Art school in Baroda

BARODA ART

 

This lovely old building surrounded by trees and other luxuriant vegetation stands on the campus of the Faculty of Fine Arts of the Sayajirao University of Baroda (Vadodara).

Here is an excerpt about this place from my book “Travels through Gujarat, Daman, and Diu”:

In 1935 to celebrate the diamond anniversary of his reign, Maharajah Sayajirao III Gaekwad set aside huge funds, both the state’s and his own, to create a university in Baroda. The Faculty of Fine arts, set in park-like grounds with many trees, is a part of this. The campus contains several buildings. The most attractive of these is an almost octagonal building surrounded by deep verandas with wooden balustrades at both ground floor and first floor levels. This building, which contains some studios, was constructed in the 1930s. Other buildings on the campus are newer, having been built after the Fine Arts Faculty was founded in 1951.

One of the joys of art schools in India, and that in Baroda is no exception, is watching students creating artworks in the open air, and seeing their completed creations exhibited outside. Many of the works on display demonstrate the great technical skills and lively imaginations of their creators. We saw many youngsters sitting in the shade of the trees, at work in their sketchbooks. There were plenty of great sculptures in the gardens of the Baroda art school, but no one was working on them outside. Maybe, it was too warm.

 

Travels through Gujarat, Daman, and Diu” by Adam Yamey

is available from Amazon, Bookdepository.com, Lulu.com, and on Kindle

 

 

The maharajah’s garage

I am not sure that we would have discovered the collection of cars assembled by the maharajahs of Gondal had we not had a detailed guidebook to Gujarat. Maybe we might have learned about it by chance but being in possession of a guidebook made certain that we were aware of it.

book 3

Detailed guidebooks of Gujarat, written in English, are few and far between. During the planning and our actual trip, we made use of two books.

book 1

Philip Ward’s “Gujarat Daman Diu – A Travel Guide” was published in 1994. Like his excellent guidebook to Albania, Ward presents Gujarat and its associated former Portuguese colonies in the form of a detailed, informative travelogue. It is a book that is both designed to be read in an armchair and to be used ‘on the road’. However, it was written before the earthquake of 2001 and its practical information is out of date. Nevertheless, it is a useful book for those who are planning to explore Gujarat.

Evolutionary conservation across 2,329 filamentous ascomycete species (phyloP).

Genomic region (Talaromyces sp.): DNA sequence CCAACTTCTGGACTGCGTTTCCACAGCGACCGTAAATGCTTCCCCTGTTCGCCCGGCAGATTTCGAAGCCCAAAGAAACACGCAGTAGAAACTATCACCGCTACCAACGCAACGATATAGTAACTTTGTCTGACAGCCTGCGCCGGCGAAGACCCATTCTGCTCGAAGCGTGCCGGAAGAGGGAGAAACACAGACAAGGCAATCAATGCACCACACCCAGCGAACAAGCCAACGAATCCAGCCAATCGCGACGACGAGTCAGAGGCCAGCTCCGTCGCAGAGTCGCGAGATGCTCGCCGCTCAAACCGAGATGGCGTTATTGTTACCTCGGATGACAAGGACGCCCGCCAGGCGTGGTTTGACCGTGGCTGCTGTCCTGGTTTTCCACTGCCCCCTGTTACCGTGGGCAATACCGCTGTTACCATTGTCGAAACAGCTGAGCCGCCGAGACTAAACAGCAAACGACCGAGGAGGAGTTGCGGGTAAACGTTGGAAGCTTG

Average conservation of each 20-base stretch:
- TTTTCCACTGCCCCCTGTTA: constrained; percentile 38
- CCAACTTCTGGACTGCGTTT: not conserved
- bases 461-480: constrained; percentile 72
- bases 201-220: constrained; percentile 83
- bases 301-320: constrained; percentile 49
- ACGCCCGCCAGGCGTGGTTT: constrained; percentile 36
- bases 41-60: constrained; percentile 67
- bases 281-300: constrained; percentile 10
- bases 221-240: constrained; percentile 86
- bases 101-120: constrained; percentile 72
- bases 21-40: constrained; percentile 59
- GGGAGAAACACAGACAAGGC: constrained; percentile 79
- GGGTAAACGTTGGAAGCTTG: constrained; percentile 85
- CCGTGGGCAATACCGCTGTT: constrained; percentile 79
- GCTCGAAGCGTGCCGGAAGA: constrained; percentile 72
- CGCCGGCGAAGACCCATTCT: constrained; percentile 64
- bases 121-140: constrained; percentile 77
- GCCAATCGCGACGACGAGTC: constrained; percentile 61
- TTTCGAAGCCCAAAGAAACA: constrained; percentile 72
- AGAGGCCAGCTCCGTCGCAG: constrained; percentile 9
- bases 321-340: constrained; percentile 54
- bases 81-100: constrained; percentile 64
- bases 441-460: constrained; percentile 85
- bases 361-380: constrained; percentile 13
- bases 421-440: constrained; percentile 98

book 2

The “India Guide Gujarat” by Anjali Desai was published in 2007. This colourful production includes many maps, which help with orientation but lack detail and were occasionally inaccurate. It is a thorough guidebook with entries on most of the places that are worth visiting in Gujarat. We made much use of the Kindle version of this publication during most of our trip until we reached Baroda, where we managed to obtain a paperback version, which is far easier to use than the electronic edition. Even though it is a few years out of date, anyone planning to visit Gujarat should carry a copy of it.

book 6

During our two month odyssey through Gujarat, Daman, and Diu, we saw many of the things recommended by Desai, but also attractions that she does not mention either because they have been built since her book was published or because of our exploratory instincts. One place, which gets a two line mention in Ward and three lines in Desai, is the collection of vintage cars at Gondal.

book 7

The collection is in the grounds of one of the palaces built by a Maharajah of Gondal to house his guests but is now used as a hotel. In my recently published book about Gujarat, I wrote:

“The grounds of this palace contain a collection of vintage cars, which I was permitted to see after paying an immodest fee (by Indian standards). More than thirty cars are stored in a series of garages surrounding a courtyard. They range in age from a pre-1910 model to some built in 1997. They include vehicles ranging from racing cars to small vans. Many of them were made in the USA, but others were British, German, and French. All of them are in immaculate condition, and, I was informed, each one is still in perfect working order. In Bombay, we saw some of these cars taking part in a vintage car rally held in February 2018. All the cars are owned by the family of the Maharajahs of Gondal. Photographs on the walls of the garages record the former royal family’s involvement with motor racing.”

book 5

We visited Gondal because of reading about it in Desai’s book. She mentions the palaces as being worthy of a visit, but our curiosity led us to discover more, which is not included in her book. One of these places, which I describe in detail in my publication is a large Victorian Gothic school, which was founded by a forward-thinking maharajah. We were fortunate to meet its headmaster, who provided us with fascinating insights into the school system of Gujarat. If it were not for Desai’s book, we would not have stopped in Gondal. If we had been less adventurous, we would not have visited the venerable school.

book 4

I regard the listings in guidebooks as nuclei around which the fruits of our curiosity can crystallise. My travelogue about Gujarat, Daman, and Diu describes a journey initially based on recommendations from guidebooks. It shares with the reader the myriad of experiences and discoveries, many of which have not yet been described in guidebooks, that we enjoyed in a part of India less-visited by foreigners and Indians alike.  

 

ADAM YAMEY’s BOOK ABOUT

TRAVELS THROUGH GUJARAT, DAMAN, AND DIU

IS AVAILABLE

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